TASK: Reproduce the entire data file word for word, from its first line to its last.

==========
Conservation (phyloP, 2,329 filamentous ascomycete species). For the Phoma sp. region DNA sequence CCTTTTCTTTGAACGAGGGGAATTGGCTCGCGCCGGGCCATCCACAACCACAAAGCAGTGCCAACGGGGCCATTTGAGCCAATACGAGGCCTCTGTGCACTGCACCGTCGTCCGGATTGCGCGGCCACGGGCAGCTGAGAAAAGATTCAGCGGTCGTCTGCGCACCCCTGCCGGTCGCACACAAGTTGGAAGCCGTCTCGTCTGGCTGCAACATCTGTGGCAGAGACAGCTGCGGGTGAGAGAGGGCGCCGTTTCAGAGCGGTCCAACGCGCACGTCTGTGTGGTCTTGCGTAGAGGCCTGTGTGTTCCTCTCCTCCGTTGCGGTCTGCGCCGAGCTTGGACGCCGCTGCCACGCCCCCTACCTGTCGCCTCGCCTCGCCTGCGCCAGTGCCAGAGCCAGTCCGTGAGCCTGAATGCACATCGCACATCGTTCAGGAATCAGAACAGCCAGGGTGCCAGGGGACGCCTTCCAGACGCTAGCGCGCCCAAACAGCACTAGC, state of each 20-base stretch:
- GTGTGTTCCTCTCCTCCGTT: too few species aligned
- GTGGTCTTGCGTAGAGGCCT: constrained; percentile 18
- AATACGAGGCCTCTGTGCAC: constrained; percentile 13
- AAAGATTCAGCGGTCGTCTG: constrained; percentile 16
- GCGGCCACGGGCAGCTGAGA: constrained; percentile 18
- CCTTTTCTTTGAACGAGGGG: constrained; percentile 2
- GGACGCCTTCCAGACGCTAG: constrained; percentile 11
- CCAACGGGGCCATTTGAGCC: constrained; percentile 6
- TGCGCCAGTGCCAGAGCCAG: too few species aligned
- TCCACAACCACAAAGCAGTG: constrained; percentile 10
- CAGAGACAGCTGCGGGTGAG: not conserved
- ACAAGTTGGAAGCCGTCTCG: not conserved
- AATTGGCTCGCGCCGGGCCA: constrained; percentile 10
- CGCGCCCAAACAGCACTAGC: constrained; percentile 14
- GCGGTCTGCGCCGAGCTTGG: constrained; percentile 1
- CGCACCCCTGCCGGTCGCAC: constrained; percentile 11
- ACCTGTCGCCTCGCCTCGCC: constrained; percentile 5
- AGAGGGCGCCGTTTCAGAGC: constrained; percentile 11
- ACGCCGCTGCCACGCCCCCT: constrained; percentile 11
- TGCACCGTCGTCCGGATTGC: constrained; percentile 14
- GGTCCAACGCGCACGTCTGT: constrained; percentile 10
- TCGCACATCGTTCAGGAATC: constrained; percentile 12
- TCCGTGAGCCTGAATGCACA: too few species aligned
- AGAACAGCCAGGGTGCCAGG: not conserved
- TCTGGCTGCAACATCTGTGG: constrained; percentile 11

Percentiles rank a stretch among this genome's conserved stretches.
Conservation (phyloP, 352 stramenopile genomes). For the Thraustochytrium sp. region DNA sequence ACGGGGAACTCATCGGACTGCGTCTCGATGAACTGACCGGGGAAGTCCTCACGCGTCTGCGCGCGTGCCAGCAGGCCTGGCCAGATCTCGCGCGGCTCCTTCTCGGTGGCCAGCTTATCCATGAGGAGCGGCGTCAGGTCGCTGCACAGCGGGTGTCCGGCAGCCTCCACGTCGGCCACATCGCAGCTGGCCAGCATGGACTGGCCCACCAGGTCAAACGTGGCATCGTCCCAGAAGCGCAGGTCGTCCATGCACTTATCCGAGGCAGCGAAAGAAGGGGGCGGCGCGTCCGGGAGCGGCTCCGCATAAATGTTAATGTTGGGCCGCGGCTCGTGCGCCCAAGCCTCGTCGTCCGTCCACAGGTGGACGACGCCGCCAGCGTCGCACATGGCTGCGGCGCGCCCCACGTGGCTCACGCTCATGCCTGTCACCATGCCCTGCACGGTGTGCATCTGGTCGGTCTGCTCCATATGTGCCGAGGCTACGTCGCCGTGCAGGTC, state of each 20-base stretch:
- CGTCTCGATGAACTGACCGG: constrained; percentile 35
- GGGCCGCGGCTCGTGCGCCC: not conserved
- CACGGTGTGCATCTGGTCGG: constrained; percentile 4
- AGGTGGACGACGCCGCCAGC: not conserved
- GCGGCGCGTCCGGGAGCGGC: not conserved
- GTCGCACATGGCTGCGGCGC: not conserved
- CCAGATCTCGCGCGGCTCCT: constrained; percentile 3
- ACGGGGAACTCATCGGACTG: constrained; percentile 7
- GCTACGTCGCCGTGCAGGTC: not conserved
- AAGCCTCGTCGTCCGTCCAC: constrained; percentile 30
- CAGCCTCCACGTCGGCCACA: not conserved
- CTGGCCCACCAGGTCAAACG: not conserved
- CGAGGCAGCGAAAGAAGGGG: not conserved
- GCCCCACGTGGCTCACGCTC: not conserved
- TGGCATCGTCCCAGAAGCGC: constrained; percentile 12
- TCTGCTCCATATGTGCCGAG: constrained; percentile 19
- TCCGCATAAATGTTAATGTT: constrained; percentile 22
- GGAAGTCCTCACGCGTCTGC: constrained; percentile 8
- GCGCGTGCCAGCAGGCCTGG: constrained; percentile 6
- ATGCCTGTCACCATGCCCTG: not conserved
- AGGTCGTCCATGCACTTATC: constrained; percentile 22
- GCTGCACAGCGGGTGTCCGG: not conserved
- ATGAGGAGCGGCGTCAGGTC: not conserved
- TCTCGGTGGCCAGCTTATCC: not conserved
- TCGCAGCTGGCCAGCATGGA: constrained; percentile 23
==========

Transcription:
Conservation (phyloP, 2,329 filamentous ascomycete species). For the Phoma sp. region DNA sequence CCTTTTCTTTGAACGAGGGGAATTGGCTCGCGCCGGGCCATCCACAACCACAAAGCAGTGCCAACGGGGCCATTTGAGCCAATACGAGGCCTCTGTGCACTGCACCGTCGTCCGGATTGCGCGGCCACGGGCAGCTGAGAAAAGATTCAGCGGTCGTCTGCGCACCCCTGCCGGTCGCACACAAGTTGGAAGCCGTCTCGTCTGGCTGCAACATCTGTGGCAGAGACAGCTGCGGGTGAGAGAGGGCGCCGTTTCAGAGCGGTCCAACGCGCACGTCTGTGTGGTCTTGCGTAGAGGCCTGTGTGTTCCTCTCCTCCGTTGCGGTCTGCGCCGAGCTTGGACGCCGCTGCCACGCCCCCTACCTGTCGCCTCGCCTCGCCTGCGCCAGTGCCAGAGCCAGTCCGTGAGCCTGAATGCACATCGCACATCGTTCAGGAATCAGAACAGCCAGGGTGCCAGGGGACGCCTTCCAGACGCTAGCGCGCCCAAACAGCACTAGC, state of each 20-base stretch:
- GTGTGTTCCTCTCCTCCGTT: too few species aligned
- GTGGTCTTGCGTAGAGGCCT: constrained; percentile 18
- AATACGAGGCCTCTGTGCAC: constrained; percentile 13
- AAAGATTCAGCGGTCGTCTG: constrained; percentile 16
- GCGGCCACGGGCAGCTGAGA: constrained; percentile 18
- CCTTTTCTTTGAACGAGGGG: constrained; percentile 2
- GGACGCCTTCCAGACGCTAG: constrained; percentile 11
- CCAACGGGGCCATTTGAGCC: constrained; percentile 6
- TGCGCCAGTGCCAGAGCCAG: too few species aligned
- TCCACAACCACAAAGCAGTG: constrained; percentile 10
- CAGAGACAGCTGCGGGTGAG: not conserved
- ACAAGTTGGAAGCCGTCTCG: not conserved
- AATTGGCTCGCGCCGGGCCA: constrained; percentile 10
- CGCGCCCAAACAGCACTAGC: constrained; percentile 14
- GCGGTCTGCGCCGAGCTTGG: constrained; percentile 1
- CGCACCCCTGCCGGTCGCAC: constrained; percentile 11
- ACCTGTCGCCTCGCCTCGCC: constrained; percentile 5
- AGAGGGCGCCGTTTCAGAGC: constrained; percentile 11
- ACGCCGCTGCCACGCCCCCT: constrained; percentile 11
- TGCACCGTCGTCCGGATTGC: constrained; percentile 14
- GGTCCAACGCGCACGTCTGT: constrained; percentile 10
- TCGCACATCGTTCAGGAATC: constrained; percentile 12
- TCCGTGAGCCTGAATGCACA: too few species aligned
- AGAACAGCCAGGGTGCCAGG: not conserved
- TCTGGCTGCAACATCTGTGG: constrained; percentile 11

Percentiles rank a stretch among this genome's conserved stretches.
Conservation (phyloP, 352 stramenopile genomes). For the Thraustochytrium sp. region DNA sequence ACGGGGAACTCATCGGACTGCGTCTCGATGAACTGACCGGGGAAGTCCTCACGCGTCTGCGCGCGTGCCAGCAGGCCTGGCCAGATCTCGCGCGGCTCCTTCTCGGTGGCCAGCTTATCCATGAGGAGCGGCGTCAGGTCGCTGCACAGCGGGTGTCCGGCAGCCTCCACGTCGGCCACATCGCAGCTGGCCAGCATGGACTGGCCCACCAGGTCAAACGTGGCATCGTCCCAGAAGCGCAGGTCGTCCATGCACTTATCCGAGGCAGCGAAAGAAGGGGGCGGCGCGTCCGGGAGCGGCTCCGCATAAATGTTAATGTTGGGCCGCGGCTCGTGCGCCCAAGCCTCGTCGTCCGTCCACAGGTGGACGACGCCGCCAGCGTCGCACATGGCTGCGGCGCGCCCCACGTGGCTCACGCTCATGCCTGTCACCATGCCCTGCACGGTGTGCATCTGGTCGGTCTGCTCCATATGTGCCGAGGCTACGTCGCCGTGCAGGTC, state of each 20-base stretch:
- CGTCTCGATGAACTGACCGG: constrained; percentile 35
- GGGCCGCGGCTCGTGCGCCC: not conserved
- CACGGTGTGCATCTGGTCGG: constrained; percentile 4
- AGGTGGACGACGCCGCCAGC: not conserved
- GCGGCGCGTCCGGGAGCGGC: not conserved
- GTCGCACATGGCTGCGGCGC: not conserved
- CCAGATCTCGCGCGGCTCCT: constrained; percentile 3
- ACGGGGAACTCATCGGACTG: constrained; percentile 7
- GCTACGTCGCCGTGCAGGTC: not conserved
- AAGCCTCGTCGTCCGTCCAC: constrained; percentile 30
- CAGCCTCCACGTCGGCCACA: not conserved
- CTGGCCCACCAGGTCAAACG: not conserved
- CGAGGCAGCGAAAGAAGGGG: not conserved
- GCCCCACGTGGCTCACGCTC: not conserved
- TGGCATCGTCCCAGAAGCGC: constrained; percentile 12
- TCTGCTCCATATGTGCCGAG: constrained; percentile 19
- TCCGCATAAATGTTAATGTT: constrained; percentile 22
- GGAAGTCCTCACGCGTCTGC: constrained; percentile 8
- GCGCGTGCCAGCAGGCCTGG: constrained; percentile 6
- ATGCCTGTCACCATGCCCTG: not conserved
- AGGTCGTCCATGCACTTATC: constrained; percentile 22
- GCTGCACAGCGGGTGTCCGG: not conserved
- ATGAGGAGCGGCGTCAGGTC: not conserved
- TCTCGGTGGCCAGCTTATCC: not conserved
- TCGCAGCTGGCCAGCATGGA: constrained; percentile 23